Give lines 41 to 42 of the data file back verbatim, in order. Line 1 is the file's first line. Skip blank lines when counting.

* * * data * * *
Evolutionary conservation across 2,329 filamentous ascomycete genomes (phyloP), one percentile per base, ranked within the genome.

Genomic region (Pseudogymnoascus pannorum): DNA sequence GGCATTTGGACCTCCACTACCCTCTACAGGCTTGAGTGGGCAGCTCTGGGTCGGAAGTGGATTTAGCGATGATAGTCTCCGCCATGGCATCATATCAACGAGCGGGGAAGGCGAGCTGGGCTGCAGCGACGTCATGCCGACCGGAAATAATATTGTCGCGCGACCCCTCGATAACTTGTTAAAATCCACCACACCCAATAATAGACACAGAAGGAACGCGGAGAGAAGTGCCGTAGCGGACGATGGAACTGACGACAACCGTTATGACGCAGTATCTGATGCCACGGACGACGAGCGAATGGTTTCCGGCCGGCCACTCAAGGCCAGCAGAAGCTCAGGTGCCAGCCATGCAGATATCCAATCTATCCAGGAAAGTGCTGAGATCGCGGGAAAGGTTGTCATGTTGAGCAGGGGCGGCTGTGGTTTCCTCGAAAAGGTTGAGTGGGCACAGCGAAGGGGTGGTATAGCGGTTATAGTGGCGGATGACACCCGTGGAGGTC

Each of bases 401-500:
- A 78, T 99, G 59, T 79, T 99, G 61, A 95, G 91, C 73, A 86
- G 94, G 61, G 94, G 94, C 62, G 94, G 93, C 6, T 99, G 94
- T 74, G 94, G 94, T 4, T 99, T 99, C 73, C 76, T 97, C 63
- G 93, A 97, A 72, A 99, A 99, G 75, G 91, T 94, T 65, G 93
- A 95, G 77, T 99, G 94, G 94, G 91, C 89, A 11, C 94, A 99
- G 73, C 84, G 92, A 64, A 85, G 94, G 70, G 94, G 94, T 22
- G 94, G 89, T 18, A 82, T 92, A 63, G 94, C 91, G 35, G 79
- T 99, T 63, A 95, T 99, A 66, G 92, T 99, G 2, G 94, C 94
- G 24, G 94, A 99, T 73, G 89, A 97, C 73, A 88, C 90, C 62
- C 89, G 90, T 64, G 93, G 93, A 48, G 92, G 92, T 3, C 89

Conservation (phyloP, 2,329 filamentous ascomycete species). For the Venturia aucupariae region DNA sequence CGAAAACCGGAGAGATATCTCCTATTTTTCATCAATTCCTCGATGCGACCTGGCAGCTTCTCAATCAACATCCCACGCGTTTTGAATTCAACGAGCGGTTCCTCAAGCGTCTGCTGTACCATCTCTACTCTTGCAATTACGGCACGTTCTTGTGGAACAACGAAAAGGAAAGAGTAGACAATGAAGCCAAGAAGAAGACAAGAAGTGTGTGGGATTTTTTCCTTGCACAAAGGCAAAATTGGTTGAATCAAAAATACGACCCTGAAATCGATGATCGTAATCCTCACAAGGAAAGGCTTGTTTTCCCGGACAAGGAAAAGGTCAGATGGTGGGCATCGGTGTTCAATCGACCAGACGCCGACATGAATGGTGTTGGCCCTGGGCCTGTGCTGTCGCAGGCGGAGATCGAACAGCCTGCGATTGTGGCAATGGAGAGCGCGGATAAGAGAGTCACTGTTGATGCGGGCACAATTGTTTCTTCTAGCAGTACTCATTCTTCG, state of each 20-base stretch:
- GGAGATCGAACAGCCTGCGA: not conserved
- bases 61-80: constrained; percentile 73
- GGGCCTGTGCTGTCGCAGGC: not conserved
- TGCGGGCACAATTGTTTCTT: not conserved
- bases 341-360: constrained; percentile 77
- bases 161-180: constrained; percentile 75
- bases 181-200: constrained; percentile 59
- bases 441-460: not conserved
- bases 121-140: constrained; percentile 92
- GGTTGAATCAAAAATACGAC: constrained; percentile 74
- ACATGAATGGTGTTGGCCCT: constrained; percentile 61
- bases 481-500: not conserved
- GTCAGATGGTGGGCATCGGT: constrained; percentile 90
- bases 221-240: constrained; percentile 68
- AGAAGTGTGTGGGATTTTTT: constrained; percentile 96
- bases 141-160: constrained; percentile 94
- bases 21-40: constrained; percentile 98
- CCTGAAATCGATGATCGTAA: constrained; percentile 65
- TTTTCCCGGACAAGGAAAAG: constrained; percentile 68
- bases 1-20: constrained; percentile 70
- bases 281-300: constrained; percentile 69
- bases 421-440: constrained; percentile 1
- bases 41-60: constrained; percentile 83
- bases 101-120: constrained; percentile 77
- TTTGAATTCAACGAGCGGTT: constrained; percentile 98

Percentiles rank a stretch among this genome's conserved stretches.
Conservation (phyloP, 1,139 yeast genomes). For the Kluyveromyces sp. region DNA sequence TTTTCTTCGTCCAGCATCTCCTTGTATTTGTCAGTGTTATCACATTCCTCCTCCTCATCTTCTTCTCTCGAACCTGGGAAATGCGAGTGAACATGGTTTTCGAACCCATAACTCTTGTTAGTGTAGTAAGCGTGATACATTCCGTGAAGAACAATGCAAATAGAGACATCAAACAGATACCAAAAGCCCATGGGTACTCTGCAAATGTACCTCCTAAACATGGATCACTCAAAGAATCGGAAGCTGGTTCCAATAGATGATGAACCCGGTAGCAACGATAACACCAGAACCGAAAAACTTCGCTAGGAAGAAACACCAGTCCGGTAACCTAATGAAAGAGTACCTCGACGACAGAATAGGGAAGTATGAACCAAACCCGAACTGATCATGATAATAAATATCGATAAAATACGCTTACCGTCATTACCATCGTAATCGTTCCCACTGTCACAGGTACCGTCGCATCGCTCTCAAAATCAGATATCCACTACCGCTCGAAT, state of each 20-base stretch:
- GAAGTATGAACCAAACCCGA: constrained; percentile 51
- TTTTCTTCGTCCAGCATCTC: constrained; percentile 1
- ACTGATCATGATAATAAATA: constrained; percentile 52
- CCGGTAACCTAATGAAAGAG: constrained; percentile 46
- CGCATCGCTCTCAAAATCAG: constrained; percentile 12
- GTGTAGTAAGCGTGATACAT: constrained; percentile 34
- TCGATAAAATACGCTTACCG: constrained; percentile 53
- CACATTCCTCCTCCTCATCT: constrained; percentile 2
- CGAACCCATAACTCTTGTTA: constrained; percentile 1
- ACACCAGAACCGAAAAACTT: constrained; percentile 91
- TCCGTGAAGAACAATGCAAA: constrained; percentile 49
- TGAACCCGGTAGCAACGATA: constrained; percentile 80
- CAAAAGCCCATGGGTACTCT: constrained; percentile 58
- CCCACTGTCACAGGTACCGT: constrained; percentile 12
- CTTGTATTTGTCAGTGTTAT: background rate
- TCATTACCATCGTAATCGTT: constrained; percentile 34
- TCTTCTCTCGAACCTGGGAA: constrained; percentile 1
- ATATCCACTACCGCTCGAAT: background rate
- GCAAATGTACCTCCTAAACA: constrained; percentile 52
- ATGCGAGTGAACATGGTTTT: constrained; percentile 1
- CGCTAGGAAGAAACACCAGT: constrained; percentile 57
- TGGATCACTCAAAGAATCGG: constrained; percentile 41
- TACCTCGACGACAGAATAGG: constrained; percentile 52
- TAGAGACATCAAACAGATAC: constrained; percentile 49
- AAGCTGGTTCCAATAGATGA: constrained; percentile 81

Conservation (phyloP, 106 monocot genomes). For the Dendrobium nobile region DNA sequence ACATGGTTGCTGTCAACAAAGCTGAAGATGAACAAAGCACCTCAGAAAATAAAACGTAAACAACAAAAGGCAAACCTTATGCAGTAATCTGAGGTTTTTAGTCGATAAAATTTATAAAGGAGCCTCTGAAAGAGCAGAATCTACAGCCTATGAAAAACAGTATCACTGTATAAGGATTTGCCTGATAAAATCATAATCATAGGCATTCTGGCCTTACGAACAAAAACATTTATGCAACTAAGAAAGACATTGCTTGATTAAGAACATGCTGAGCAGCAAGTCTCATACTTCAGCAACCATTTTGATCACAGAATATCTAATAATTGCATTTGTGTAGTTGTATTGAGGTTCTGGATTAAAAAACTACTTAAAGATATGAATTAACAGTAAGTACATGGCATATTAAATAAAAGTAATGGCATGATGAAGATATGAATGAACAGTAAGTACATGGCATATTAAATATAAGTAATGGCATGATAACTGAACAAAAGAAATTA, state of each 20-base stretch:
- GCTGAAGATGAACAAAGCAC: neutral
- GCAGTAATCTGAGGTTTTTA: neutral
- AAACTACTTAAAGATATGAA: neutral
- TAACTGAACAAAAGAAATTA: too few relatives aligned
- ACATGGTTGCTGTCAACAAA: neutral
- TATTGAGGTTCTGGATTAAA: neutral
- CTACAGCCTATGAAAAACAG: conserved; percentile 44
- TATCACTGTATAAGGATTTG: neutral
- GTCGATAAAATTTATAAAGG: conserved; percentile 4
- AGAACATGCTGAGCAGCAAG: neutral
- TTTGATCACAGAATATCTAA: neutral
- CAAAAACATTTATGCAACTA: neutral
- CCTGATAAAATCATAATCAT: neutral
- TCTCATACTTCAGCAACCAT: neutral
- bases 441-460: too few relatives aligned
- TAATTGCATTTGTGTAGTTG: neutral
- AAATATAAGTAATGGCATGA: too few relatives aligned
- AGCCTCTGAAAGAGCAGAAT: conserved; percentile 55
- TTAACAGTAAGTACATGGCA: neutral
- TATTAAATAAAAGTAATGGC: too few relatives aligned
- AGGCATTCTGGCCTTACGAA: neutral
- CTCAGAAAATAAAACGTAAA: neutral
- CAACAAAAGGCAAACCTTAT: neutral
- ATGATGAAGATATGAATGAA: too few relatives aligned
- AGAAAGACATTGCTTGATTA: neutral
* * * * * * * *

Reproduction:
Conservation (phyloP, 1,139 yeast genomes). For the Kluyveromyces sp. region DNA sequence TTTTCTTCGTCCAGCATCTCCTTGTATTTGTCAGTGTTATCACATTCCTCCTCCTCATCTTCTTCTCTCGAACCTGGGAAATGCGAGTGAACATGGTTTTCGAACCCATAACTCTTGTTAGTGTAGTAAGCGTGATACATTCCGTGAAGAACAATGCAAATAGAGACATCAAACAGATACCAAAAGCCCATGGGTACTCTGCAAATGTACCTCCTAAACATGGATCACTCAAAGAATCGGAAGCTGGTTCCAATAGATGATGAACCCGGTAGCAACGATAACACCAGAACCGAAAAACTTCGCTAGGAAGAAACACCAGTCCGGTAACCTAATGAAAGAGTACCTCGACGACAGAATAGGGAAGTATGAACCAAACCCGAACTGATCATGATAATAAATATCGATAAAATACGCTTACCGTCATTACCATCGTAATCGTTCCCACTGTCACAGGTACCGTCGCATCGCTCTCAAAATCAGATATCCACTACCGCTCGAAT, state of each 20-base stretch:
- GAAGTATGAACCAAACCCGA: constrained; percentile 51